Email Print Share
June 26, 2017

Dr. William E. Easterling, Assistant Director, Geosciences

Dr. William E. Easterling is the assistant director for the Directorate for Geosciences (GEO) at the National Science Foundation (NSF). GEO supports fundamental research spanning the atmospheric, Earth, ocean and polar sciences.

Easterling comes to NSF from Penn State University, where he has been dean of the College of Earth and Mineral Sciences since 2007. As dean, Easterling led strategic planning for research initiatives focusing on the food-energy-water nexus, clean carbon energy, additive manufacturing, Big Data challenges in forecasting, risk and uncertainty in environmental decisions, and more.

In 2001, he became the founding director of the Penn State Institutes of Energy and the Environment, the focal point for interdisciplinary research in energy and environmental science and engineering at Penn State.

"William Easterling brings to NSF extensive leadership experience and a clear vision for the Geosciences Directorate," said NSF Director France Córdova. "He has management and research styles that are based on inclusivity and collaboration, and has built a legacy of dealing with challenging research topics head-on to advance America‚Äôs strategic and economic interests. He is also deeply invested in public communication to inspire and educate a strong future STEM workforce."

GEO provides about 61 percent of the federal funding for basic research at academic institutions in the geosciences. These investments improve the understanding of the many processes that affect the global environment, including the planetary water cycle, geologic interactions that cross the land-ocean interface, and the behavior of ice sheets.

"I am thrilled to join the NSF team to help advance the progress of science, advance national security, support the American economy and maintain U.S. leadership in the earth sciences," Easterling said. "Federally funded discoveries enrich the base of usable knowledge society requires to cope with the most pressing challenges of our time--including, for example, climate variability and change, geophysical hazards and sustainable food, energy, water and natural resource systems. I see GEO as a powerful engine that drives the pace and direction of fundamental scientific discoveries."

A self-described enthusiast of multiple disciplines of science, Easterling served as professor of geography and earth system science at Penn State since 1999. He has written or co-authored nearly 100 peer-reviewed papers, reports and books. He has served on numerous committees, panels and boards for NSF, the National Research Council and other organizations, and has been a principal investigator on dozens of highly competitive federal awards. Easterling has won numerous awards and honors, including election to the American Association for the Advancement of Science in 2010 for his contributions to climate change and food security science. He was a coordinating lead author on the Intergovernmental Panel on Climate Change for its 1999-2001 and 2005-2007 reports, having been nominated by the White House Office of Science and Technology Policy.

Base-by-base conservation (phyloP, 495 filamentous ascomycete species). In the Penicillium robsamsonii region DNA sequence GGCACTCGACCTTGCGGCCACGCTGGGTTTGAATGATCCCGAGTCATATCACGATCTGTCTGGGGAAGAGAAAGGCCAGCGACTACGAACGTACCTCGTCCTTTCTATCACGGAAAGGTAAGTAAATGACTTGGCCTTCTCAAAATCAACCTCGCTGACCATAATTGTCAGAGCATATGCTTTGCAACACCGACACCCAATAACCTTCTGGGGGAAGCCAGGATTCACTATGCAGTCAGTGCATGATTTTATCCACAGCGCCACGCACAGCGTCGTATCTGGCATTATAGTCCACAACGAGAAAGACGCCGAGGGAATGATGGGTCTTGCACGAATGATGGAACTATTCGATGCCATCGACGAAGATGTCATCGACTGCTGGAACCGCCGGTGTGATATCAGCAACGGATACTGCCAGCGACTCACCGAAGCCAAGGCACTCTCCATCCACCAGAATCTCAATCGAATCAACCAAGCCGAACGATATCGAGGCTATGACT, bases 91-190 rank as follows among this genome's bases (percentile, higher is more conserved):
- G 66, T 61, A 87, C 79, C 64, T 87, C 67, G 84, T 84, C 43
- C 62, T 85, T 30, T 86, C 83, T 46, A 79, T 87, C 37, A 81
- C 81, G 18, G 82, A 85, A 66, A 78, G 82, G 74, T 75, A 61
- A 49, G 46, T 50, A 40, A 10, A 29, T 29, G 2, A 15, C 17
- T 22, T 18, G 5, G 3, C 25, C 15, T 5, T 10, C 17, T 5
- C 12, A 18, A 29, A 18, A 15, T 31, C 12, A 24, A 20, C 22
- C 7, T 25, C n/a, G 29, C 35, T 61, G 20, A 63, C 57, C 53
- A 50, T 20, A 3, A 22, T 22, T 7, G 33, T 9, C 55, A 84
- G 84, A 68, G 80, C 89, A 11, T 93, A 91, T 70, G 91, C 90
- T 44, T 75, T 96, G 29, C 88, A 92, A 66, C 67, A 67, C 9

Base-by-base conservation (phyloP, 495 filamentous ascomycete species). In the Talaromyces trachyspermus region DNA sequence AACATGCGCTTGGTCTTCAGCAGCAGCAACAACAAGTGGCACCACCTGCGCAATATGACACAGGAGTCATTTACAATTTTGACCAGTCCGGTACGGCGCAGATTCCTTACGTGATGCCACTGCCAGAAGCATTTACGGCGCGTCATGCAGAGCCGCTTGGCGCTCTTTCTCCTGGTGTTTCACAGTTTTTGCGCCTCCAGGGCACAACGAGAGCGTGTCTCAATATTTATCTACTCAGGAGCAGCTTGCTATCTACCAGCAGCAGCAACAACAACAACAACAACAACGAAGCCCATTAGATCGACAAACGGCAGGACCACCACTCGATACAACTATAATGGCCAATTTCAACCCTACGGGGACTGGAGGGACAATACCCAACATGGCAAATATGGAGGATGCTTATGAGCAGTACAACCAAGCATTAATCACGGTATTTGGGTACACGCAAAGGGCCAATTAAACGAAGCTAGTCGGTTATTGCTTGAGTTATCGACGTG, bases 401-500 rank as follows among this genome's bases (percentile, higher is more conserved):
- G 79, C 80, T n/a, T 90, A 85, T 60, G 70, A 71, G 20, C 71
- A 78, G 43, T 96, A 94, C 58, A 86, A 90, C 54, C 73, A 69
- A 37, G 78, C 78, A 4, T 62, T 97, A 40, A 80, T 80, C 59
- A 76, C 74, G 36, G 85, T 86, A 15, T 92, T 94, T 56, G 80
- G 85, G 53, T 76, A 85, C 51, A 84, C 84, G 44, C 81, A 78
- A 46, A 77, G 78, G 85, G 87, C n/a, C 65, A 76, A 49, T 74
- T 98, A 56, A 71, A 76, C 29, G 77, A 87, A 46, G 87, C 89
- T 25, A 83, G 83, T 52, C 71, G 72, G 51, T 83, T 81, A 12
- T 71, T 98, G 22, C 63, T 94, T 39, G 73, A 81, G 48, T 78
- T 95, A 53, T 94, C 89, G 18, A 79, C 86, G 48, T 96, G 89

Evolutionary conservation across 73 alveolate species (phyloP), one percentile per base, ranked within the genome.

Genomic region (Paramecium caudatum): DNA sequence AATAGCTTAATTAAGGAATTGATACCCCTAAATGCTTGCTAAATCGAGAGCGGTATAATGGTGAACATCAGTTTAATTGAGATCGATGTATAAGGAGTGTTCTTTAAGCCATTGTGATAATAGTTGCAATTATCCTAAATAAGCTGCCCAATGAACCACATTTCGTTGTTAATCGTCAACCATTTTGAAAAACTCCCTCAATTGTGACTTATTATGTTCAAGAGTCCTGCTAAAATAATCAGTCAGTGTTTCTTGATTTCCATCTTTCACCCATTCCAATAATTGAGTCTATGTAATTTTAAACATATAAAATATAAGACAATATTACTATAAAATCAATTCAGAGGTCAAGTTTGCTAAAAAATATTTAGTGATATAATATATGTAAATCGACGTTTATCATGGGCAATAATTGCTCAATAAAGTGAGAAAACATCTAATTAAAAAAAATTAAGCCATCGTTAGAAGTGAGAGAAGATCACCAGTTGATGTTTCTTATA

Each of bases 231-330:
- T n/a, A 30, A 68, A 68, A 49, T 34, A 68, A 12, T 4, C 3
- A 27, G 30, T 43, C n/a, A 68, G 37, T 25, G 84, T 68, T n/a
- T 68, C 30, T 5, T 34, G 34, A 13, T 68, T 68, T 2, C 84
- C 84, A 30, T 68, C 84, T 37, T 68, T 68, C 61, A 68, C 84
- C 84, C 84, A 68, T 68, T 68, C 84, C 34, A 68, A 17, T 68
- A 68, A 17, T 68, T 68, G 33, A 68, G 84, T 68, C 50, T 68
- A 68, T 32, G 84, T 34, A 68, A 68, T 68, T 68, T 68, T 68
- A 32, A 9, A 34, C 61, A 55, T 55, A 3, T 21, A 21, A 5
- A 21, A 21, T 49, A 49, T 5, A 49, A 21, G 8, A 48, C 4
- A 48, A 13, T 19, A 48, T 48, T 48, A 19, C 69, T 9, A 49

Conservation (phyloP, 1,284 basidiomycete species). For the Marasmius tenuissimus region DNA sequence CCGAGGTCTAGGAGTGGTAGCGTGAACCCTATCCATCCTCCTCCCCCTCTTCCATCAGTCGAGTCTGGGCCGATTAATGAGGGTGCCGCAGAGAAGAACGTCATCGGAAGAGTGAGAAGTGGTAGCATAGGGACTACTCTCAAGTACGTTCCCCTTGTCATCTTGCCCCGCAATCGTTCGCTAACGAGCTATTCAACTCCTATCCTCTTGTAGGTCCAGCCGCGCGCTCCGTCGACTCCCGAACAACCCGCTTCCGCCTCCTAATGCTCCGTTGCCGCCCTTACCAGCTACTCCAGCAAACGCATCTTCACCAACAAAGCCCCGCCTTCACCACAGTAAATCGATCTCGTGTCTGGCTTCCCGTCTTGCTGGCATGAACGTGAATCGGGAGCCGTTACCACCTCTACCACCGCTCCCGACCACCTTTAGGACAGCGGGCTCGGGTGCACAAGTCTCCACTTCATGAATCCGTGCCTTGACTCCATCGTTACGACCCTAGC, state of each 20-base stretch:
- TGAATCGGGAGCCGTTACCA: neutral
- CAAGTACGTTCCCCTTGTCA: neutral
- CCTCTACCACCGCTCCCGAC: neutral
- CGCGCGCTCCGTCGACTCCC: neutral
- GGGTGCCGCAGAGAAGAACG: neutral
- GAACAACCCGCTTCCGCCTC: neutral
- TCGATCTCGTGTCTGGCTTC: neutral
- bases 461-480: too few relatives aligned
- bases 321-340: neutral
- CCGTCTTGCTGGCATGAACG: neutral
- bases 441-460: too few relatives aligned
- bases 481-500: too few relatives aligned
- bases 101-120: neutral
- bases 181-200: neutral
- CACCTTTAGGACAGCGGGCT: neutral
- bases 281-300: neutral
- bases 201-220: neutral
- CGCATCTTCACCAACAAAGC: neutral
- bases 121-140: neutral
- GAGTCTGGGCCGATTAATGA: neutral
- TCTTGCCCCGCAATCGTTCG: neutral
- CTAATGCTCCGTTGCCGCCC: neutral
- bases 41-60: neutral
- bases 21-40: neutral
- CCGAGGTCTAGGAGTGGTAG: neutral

Easterling began his NSF appointment in June 2017.

Credit: Penn State University

Images and other media in the National Science Foundation Multimedia Gallery are available for use in print and electronic material by NSF employees, members of the media, university staff, teachers and the general public. All media in the gallery are intended for personal, educational and nonprofit/non-commercial use only.

Images credited to the National Science Foundation, a federal agency, are in the public domain. The images were created by employees of the United States Government as part of their official duties or prepared by contractors as "works for hire" for NSF. You may freely use NSF-credited images and, at your discretion, credit NSF with a "Courtesy: National Science Foundation" notation.

Additional information about general usage can be found in Conditions.

Also Available:
Download the high-resolution JPG version of the image. (4.7 MB)

Use your mouse to right-click (Mac users may need to Ctrl-click) the link above and choose the option that will save the file or target to your computer.